Part of our Essential Cinema series. See classic art films the way they were meant to be seen - with an audience, on the big screen!
“Like its hero, Rebel Without a Cause desperately wants to say something and doesn't know what it is. If it did know, it would lose its fascination.” – Roger Ebert, Chicago Sun-Times
“James Dean's finest film, hardly surprisingly in that Nicholas Ray was one of the great '50s directors. Still the best of the youth movies.” – Geoff Andrew, Time Out Film Guide
“The film still breathes like a hurt, brooding animal. It's an indelible vision of a pretty 1950s America with a searing crack in it … a movie so audacious it can only be poetry, a kind of cinematic free verse.” - Peter Stack, San Francisco Chronicle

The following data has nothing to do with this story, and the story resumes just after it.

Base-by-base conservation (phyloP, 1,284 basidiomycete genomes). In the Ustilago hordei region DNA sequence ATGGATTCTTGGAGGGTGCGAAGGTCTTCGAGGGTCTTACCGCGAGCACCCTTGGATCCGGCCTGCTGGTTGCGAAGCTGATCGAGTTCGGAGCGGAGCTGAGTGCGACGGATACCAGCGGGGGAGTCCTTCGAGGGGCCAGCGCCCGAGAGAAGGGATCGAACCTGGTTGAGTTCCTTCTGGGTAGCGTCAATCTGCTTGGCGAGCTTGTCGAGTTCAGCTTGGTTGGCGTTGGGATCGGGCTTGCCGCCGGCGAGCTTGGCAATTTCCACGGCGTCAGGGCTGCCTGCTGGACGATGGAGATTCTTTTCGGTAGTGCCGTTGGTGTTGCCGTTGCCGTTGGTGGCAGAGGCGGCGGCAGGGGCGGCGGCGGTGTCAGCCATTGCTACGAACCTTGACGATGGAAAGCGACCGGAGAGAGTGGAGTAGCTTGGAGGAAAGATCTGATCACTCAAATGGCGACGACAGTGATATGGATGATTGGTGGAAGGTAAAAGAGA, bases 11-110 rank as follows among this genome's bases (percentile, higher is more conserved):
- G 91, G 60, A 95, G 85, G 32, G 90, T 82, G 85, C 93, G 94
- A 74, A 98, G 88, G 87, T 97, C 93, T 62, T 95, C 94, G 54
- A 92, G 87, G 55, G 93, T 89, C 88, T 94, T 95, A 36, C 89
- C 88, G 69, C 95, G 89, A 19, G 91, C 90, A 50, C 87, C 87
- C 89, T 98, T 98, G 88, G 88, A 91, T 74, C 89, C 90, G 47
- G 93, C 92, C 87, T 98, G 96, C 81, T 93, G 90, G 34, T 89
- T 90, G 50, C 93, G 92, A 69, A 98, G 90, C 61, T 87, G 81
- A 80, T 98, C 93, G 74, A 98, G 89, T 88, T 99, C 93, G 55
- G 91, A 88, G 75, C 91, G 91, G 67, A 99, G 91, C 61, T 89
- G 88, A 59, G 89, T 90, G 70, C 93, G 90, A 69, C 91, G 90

Director Nicholas Ray’s mythic saga of teen angst and alienation in 1950s America made James Dean an instant cultural icon and forever changed the depiction of youth on film. In Rebel Without a Cause, Dean plays troubled teenager Jim Stark, one of the first Hollywood characters to so nakedly expose the dark side of “happy” post-war suburban America. “You’re tearin’ me apart!” wails Dean to his apron-clad dad (played by a pre-Gilligan’s Island Jim Backus), and a generation of frustrated Eisenhower-era teens chimed in. With his famous red windbreaker pulsating like a danger sign in the Cinemascope frame, Dean tears us apart in this, Ray's most famous film, as the embodiment of disaffected postwar American youth. Dean's Jim is a boozing, brawling bad boy whose tender soul is revealed in the very first scene, when he discovers a wind-up toy monkey abandoned in the gutter. Contemptuous of his middle-class parents — a domineering mother and meek, well-meaning father — Jim creates his own makeshift family with two equally alienated classmates – the emotionally fragile Judy (Natalie Wood) and neurotic rich kid Plato (Sal Mineo). With its feverish sense of juvenile delinquency and sexual confusion, its Gothic touches (the deserted mansion, literally out of Sunset Boulevard), and deliriously romantic aura of cosmic fate (the "burst of gas and fire" in the famous planetarium sequence), Rebel Without a Cause became an instant classic, with the poignant performances of its three troubled stars heightened by the real-life violent deaths that would later befall all three. Visually stunning in its inventive use of the widescreen frame and garish color palette, Rebel Without a Cause remains one of the greatest cinematic statements about that dangerous emotional minefield called “adolescence.” (Dir. by Nicholas Ray, 1955, USA, 111 mins., Not Rated) Digital